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Lisa Kelley: Face it, humans are weird

Stranger things seem sensible by Lisa Kelley-Gibbs | June 23, 2022 at 1:00 a.m.

I always lift the lid and check inside the toilet before I sit down, just in case there is a snake in the bowl. Why? Because I once read about a lady who found a snake in the toilet. It had somehow slithered up through the sewer pipe and into the toilet bowl, where it coiled itself for the evening. I vividly remember that story. I can't remember what I had for lunch yesterday, but I remember some random story I read two decades ago about a stranger with a monster in the loo. It seared itself into the recesses of my mind, to be retrieved with each relieve.

Now, let's say on average, I've "gone" seven times a day from infancy to middle age. For 48 years, 3 months and 1 week, that's -- hold on, let me get the abacus -- 123,319 times, not counting leap years, when I've called nature. And not a one of them ever had me dialing up a snake in the bowl.

Do I focus on the 123,319 times when something went right rather than the one time that something went wrong -- to some other poor schmuck and not even to me? Nope. I still check. It seems to be working for me.

At Thanksgiving, my mother put cranberry sauce in one dish: a long, slender green dish with a small diamond pattern pressed into the glass. No other container was ever allowed to hold cranberry sauce, and, what's more, no other food was ever allowed in that dish. Why?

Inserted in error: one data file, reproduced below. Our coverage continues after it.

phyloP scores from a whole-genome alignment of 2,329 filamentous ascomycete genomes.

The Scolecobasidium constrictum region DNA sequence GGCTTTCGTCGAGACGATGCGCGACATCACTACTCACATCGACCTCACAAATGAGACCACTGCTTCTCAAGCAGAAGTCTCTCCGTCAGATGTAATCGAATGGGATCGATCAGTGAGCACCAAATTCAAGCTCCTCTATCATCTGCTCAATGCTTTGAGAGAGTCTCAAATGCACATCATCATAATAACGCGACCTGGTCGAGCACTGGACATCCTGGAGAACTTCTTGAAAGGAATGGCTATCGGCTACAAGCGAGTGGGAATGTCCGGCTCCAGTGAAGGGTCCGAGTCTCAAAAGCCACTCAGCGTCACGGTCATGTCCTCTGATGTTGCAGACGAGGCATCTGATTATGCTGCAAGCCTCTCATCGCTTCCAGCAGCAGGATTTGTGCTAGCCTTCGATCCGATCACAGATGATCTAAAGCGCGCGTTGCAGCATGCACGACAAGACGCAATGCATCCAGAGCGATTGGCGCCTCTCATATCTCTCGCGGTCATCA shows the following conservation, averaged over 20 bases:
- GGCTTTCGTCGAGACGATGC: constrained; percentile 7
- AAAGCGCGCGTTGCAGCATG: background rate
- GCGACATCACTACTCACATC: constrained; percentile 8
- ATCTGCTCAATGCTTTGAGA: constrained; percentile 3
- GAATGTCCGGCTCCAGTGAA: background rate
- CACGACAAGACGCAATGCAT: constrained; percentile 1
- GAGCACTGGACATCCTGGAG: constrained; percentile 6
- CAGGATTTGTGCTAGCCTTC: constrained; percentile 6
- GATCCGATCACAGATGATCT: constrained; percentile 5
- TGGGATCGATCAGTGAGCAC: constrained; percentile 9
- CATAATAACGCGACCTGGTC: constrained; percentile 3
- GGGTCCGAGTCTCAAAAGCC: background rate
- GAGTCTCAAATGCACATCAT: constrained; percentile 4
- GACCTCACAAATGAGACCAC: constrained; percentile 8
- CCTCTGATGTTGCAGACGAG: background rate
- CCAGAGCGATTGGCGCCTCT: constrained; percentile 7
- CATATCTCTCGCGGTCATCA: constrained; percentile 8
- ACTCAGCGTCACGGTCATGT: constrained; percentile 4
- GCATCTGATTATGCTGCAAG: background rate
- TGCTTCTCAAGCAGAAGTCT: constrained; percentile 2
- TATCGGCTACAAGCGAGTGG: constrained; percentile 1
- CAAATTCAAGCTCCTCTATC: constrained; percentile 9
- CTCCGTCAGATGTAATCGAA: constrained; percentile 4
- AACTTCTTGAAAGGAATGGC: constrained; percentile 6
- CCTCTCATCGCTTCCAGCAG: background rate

Because that was the cranberry sauce dish.

I now am the proud owner of one certain long, slender green dish with a small diamond pattern pressed into the glass, and I've yet to put anything in it other than cranberry sauce. Perhaps I should attach a note inside so, in case something happens to me, the next owner will know the protocol.

Let's face it, we humans do some pretty odd stuff and think it "normal." We set clocks ahead several minutes so we won't be late, only to subtract in our heads the number of minutes we added so we know how many minutes we still have to procrastinate. We keep expired food we won't eat and wouldn't eat if it hadn't expired, which is why it expired. In the early 2000s, I tossed an unopened jar of peanut butter with a "sell by" date of 1984 from my mother's kitchen. She didn't like peanut butter (obviously), but she dug it out of the trash and schooled me about waste. I threw it out again seven years later.

Trapper John will drive 10 minutes looking for the perfect parking spot as far as possible from our destination in order to "beat the crowds" and be the "first ones out," which never happens because we have to walk 82 miles from the building to the car. And I'm already three to seven minutes late, depending on which clock you read.

That's enough to make me flip my lid and have a hissing fit.

Print Headline: Face it, humans are weird


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